Environment Minister Greg Hunt. Photo: Louise KennerleyThe man charged with steering a government taskforce reviewing Australia’s climate targets says the Abbott government has made it clear that its recommendations should not hurt the economy or jobs growth.
And the Climate Change Authority has signalled it will release its own review of Australia’s emissions reduction targets in mid-April to pre-empt any findings by the government-appointed review panel.
David Gruen, a senior economist in the Department of Prime Minister and Cabinet, chairs the steering commitee for a 12-person taskforce that is due to recommend post-2020 emissions reduction targets for Australia in mid-2015.
Speaking at a climate change conference at the Australian National University on Friday, Dr Gruen said: “The government has made it clear that our post-2020 target must be consistent with continued strong economic growth, jobs growth and development in Australia.”
He added that “nothing of value would be achieved” in the global fight against climate change “if emissions intensive economic activity in Australia ceases, only to be replaced by more emissions intensive activity overseas which produces essentially the same goods or service”.
Dr Gruen gave some new detail on how the taskforce would conduct its review, saying it was being guided by Prime Minister Tony Abbott and senior ministers Julie Bishop, Andrew Robb, Greg Hunt and Ian Macfarlane.
He said the taskforce would shortly open the subject of setting new targets ahead of a global climate summit in December for public consultation and was seeking advice from “business, industry and academia”.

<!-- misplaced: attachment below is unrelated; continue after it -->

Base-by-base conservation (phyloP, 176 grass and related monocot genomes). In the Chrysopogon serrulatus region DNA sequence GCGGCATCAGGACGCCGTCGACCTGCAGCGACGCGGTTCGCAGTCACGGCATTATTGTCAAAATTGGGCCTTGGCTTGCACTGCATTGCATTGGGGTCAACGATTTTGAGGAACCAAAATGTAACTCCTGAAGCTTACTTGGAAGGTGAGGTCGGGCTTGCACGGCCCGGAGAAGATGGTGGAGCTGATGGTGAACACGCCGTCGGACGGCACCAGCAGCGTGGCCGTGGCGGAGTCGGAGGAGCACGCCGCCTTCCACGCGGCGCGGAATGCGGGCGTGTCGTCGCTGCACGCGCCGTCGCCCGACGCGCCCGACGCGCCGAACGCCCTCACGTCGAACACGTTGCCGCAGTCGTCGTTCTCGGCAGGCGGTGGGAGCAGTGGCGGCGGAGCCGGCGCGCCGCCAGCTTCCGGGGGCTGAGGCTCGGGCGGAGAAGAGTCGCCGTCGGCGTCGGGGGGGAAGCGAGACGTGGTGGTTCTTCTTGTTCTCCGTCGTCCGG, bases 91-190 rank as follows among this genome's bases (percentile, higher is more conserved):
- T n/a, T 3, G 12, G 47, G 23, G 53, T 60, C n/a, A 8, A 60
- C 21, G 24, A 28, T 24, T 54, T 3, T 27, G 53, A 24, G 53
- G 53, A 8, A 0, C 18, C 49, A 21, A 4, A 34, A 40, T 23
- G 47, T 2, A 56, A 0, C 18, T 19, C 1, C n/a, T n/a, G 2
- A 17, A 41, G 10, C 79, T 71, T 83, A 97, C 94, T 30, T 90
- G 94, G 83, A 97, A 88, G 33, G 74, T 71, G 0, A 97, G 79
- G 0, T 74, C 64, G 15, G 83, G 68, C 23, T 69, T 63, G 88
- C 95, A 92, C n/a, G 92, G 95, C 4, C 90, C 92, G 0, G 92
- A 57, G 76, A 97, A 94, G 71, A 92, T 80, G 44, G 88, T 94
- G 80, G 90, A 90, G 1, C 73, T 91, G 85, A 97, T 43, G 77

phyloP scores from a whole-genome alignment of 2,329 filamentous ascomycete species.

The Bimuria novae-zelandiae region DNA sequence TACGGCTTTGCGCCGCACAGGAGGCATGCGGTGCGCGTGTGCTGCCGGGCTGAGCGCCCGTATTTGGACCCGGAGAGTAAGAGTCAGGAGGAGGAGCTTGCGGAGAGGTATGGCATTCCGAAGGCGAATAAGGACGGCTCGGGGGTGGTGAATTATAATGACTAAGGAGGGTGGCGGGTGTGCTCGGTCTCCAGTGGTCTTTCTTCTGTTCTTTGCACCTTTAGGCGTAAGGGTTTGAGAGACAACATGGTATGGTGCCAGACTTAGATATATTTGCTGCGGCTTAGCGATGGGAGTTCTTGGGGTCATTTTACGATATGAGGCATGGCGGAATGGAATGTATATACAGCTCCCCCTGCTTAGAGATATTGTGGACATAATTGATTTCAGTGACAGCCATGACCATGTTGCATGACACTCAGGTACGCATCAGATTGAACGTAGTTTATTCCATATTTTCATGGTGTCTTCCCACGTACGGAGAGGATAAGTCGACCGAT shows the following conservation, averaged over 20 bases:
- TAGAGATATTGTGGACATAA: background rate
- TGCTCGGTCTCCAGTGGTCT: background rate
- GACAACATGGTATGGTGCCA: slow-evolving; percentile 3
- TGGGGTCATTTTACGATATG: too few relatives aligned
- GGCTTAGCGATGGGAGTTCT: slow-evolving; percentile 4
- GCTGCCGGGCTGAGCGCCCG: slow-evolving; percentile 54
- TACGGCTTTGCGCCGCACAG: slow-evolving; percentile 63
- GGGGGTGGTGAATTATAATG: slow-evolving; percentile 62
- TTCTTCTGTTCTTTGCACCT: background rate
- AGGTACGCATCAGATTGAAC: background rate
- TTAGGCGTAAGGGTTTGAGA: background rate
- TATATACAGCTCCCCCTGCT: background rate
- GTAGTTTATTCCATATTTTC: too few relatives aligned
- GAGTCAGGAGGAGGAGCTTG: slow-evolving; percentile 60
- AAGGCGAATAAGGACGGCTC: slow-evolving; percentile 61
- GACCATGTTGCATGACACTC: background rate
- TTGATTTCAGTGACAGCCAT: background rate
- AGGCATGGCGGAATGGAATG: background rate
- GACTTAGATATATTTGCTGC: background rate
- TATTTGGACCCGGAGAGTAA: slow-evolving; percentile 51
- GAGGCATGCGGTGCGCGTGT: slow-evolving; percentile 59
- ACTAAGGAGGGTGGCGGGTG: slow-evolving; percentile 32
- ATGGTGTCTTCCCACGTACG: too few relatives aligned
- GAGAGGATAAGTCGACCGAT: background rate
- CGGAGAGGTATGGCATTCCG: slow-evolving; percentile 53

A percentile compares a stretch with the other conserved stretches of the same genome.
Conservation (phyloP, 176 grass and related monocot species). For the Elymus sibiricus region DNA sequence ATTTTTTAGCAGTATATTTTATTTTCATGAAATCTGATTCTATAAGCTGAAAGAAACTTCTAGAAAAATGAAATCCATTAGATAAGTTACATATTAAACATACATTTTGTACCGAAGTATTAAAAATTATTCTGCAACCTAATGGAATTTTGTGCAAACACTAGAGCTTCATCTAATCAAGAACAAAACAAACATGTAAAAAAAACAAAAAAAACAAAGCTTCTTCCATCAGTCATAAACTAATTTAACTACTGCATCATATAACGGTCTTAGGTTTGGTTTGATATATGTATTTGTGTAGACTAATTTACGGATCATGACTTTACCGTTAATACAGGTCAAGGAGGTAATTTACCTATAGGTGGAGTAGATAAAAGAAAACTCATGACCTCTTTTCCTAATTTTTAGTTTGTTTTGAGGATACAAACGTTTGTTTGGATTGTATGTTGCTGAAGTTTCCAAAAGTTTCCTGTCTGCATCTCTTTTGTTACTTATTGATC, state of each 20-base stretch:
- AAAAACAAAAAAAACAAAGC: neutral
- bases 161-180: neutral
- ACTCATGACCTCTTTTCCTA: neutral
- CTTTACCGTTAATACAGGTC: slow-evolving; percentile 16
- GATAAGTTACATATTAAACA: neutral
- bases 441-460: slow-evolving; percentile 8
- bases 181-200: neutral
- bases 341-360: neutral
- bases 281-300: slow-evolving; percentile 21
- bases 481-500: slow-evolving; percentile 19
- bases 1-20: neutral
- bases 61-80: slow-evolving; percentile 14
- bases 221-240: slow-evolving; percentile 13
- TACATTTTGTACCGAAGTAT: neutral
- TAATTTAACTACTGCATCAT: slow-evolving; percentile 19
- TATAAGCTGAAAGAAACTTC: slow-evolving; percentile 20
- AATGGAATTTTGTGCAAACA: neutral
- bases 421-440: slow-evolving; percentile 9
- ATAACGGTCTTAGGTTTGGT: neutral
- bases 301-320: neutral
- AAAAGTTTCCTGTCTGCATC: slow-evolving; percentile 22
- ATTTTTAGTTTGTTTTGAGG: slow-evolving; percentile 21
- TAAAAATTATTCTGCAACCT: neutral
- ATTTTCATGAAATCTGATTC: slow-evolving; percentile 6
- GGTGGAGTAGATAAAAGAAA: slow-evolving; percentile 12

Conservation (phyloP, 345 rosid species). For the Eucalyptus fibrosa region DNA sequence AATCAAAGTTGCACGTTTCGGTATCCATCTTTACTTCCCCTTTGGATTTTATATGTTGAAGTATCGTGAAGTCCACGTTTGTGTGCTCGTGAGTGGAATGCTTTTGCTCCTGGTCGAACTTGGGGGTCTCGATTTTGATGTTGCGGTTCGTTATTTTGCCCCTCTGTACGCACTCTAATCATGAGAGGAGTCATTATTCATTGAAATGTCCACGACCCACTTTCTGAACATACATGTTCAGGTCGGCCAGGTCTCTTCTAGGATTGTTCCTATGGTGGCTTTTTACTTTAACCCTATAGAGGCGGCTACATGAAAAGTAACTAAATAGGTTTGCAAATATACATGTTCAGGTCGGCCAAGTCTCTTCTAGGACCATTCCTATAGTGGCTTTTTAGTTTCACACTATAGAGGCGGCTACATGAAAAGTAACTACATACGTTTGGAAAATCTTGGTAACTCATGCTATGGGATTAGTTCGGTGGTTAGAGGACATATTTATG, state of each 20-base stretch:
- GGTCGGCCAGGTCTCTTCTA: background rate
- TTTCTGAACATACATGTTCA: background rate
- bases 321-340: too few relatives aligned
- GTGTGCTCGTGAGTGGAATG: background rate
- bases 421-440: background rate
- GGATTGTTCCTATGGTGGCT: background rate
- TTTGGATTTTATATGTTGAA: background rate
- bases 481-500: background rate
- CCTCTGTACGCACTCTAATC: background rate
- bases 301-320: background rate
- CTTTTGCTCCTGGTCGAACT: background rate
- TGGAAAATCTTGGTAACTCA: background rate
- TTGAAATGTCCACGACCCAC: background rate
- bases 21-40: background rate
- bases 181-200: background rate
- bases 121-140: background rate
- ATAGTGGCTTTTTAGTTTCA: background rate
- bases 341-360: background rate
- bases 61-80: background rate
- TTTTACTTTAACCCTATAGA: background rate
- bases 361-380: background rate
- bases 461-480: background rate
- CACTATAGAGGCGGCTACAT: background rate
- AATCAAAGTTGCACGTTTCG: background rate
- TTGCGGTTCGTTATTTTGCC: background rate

“The taskforce is seeking information on policies across a broad range of sectors of the economy which could achieve abatement in a cost-effective manner,” Dr Gruen said.
“The taskforce is looking at a broad range of policies with a fresh perspective and is not ruling anything out at this stage.”
Peter Woolcott, Australia’s ambassador for the environment who will lead Australia’s negotiations with the United Nations Framework Convention on Climate Change, said the government was looking for “clear, credible and quantifiable contributions by all countries”.
Mr Woolcott said while Australia would be guided by the US, China and major trading partners in Asia, the government expected any new global agreement to demand a greater contribution from developing countries to reducing greenhouse gas emissions.
“It must reflect the fact that developing countries are getting wealthier and have greater capacity to take action,” he said.
Climate Change Authority chief executive Anthea Harris said the authority would fast track its own review of targets – which was launched as part of government deal with the crossbench to pass direct action legislation last year – to try to force the government to consider its recommendations.
But Ms Harris did not say whether there had been any steps by the taskforce to seek out the independent authority’s advice.
“In terms of have we been asked for advice, we’ve been asked to do the review,” she said.
“The government will be required to respond to our recommendations. Mind you, that will be well after the event because the legislative requirement is to report six months after the final report, which isn’t until June next year.
“So I don’t think I can really add much more than that.”
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